1 of 5 | China sent 39 warplanes into Taiwan's air defense identification zone, including 24 J-16 fighter jets, in its largest incursion in months, the Taiwanese military said. File Photo by EPA-EFE/Taiwan Ministry of National Defense
Jan. 24 (UPI) -- China's air force has sent more than three dozen warplanes through Taiwan's air defense zone in its largest incursion since October, officials in Taipei said, causing the island to scramble fighter jets in response.
The Taiwanese defense ministry said that China flew 39 aircraft, including 24 J-16 and 10 J-10 fighter jets as well as one H-6 bomber, through the southwestern part of its air defense identification zone, or ADIZ, on Sunday night.
Taiwan issued radio warnings, activated missile defense systems and scrambled its own fighter aircraft in response, the ministry said. The Chinese flights passed near the Taiwan-administered Pratas Islands, according to a map from the ministry.
While China routinely flies aircraft into Taiwan's air defense zone, Sunday's mission was the largest since the beginning of October, when Beijing sent nearly 150 planes over a four-day period around its National Day holiday.
The incursion came a day after the U.S. Navy and Japan's Maritime Self-Defense Force concluded a multi-day joint exercise in the Philippine Sea, which includes waters to the east of Taiwan.
China considers Taiwan a breakaway province and has vowed to retake it by force if necessary. Over the past several months, Beijing has ratcheted up military provocations with flights and gestures such as beach landing drills in a nearby province.
In a November defense ministry report, Taiwan said that China was using "gray zone" warfare to weaken its defense capabilities and wear down public morale.
"[China's] intimidating behavior does not only consume our combat power and shake our faith and morale but also attempts to alter or challenge the status quo in the Taiwan Strait to ultimately achieve its goal of 'seizing Taiwan without a fight,'" the ministry's report said.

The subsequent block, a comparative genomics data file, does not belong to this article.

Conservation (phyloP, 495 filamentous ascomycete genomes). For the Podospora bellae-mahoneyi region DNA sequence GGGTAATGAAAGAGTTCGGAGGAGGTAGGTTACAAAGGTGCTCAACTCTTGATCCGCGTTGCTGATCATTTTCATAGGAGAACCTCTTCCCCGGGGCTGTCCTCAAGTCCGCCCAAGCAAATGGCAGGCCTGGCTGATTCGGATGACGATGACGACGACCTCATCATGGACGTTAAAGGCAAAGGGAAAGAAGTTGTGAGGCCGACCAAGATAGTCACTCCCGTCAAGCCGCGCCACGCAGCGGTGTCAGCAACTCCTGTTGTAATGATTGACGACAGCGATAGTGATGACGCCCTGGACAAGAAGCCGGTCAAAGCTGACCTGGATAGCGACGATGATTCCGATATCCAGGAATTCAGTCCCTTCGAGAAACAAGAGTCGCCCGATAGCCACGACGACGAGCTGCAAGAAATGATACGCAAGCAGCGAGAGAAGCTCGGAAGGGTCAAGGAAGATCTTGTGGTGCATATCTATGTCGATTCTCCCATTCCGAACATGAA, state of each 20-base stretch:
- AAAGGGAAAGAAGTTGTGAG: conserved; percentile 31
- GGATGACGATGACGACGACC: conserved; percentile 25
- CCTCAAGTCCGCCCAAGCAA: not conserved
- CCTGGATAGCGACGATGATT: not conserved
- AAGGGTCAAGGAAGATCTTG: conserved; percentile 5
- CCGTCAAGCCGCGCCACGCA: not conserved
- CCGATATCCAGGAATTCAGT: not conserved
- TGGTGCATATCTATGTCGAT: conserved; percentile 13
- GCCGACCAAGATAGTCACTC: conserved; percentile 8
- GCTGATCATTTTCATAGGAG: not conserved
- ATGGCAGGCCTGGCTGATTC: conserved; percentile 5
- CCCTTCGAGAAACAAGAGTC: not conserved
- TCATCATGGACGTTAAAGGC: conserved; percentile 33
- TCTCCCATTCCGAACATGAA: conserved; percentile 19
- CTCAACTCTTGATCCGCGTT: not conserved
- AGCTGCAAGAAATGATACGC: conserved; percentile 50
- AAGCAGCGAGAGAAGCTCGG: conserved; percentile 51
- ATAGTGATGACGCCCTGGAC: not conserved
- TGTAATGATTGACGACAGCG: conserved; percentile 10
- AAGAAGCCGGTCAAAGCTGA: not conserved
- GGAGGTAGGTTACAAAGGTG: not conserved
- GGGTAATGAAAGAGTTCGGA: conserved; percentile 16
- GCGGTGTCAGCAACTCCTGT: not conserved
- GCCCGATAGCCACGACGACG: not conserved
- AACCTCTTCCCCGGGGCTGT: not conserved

Earlier this month, a Taiwanese F-16V jet crashed into the sea during a routine drill. Last year, another F-16 went down after leaving Hualien air base and two F-5E fighters crashed into the sea after they collided in mid-air.
The U.S. Seventh Fleet tweeted on Sunday that joint exercises with Japan reaffirmed a "commitment to the free and open Indo-Pacific." The flotilla included a pair of U.S. Navy aircraft carriers, the USS Carl Vinson and the USS Abraham Lincoln, as well as a Japanese helicopter destroyer.
The Navy on Monday said the show of force in the Philippine Sea included enhanced maritime communications and anti-submarine warfare operations as well as combat readiness and a slew of other objectives.
"We are committed to ensuring the lawful use of the sea and free flow of commerce while deterring those who challenge the shared vision of a free and open Indo-Pacific now and into the long-term future," Read Adm. Dan Martin said in a statement.
The Navy said the exercise is part of its routine presence in the region, and it occurred as the Biden administration seeks to increase its influence in the Indo-Pacific region to counter China's aggression.
Beijing not only accuses the United States of trespassing when entering the East China Sea but lays claims to much of the South China Sea, where Vietnam and Taiwan also claim sovereignty over the 130 small coral islets of the Paracel Islands.
President Joe Biden on Friday spoke with Japanese Prime Minister Kishida Fumio in a virtual meeting where to two shared opinions on advancing their "shared vision of a free and open Indo-Pacific region."
"The two leaders resolved to push back against the People's Republic of China attempts to change the statue quo in the East China Sea; underscored the importance of peace and stability across the Taiwan Strait and the peaceful resolution of cross-Strait issues," a White House readout of the meeting said.
On Thursday, the Seventh Fleet also sent a destroyer on a freedom of navigation operation near the Paracel Islands.
China's military called the operation "illegal" and warned of "serious consequences."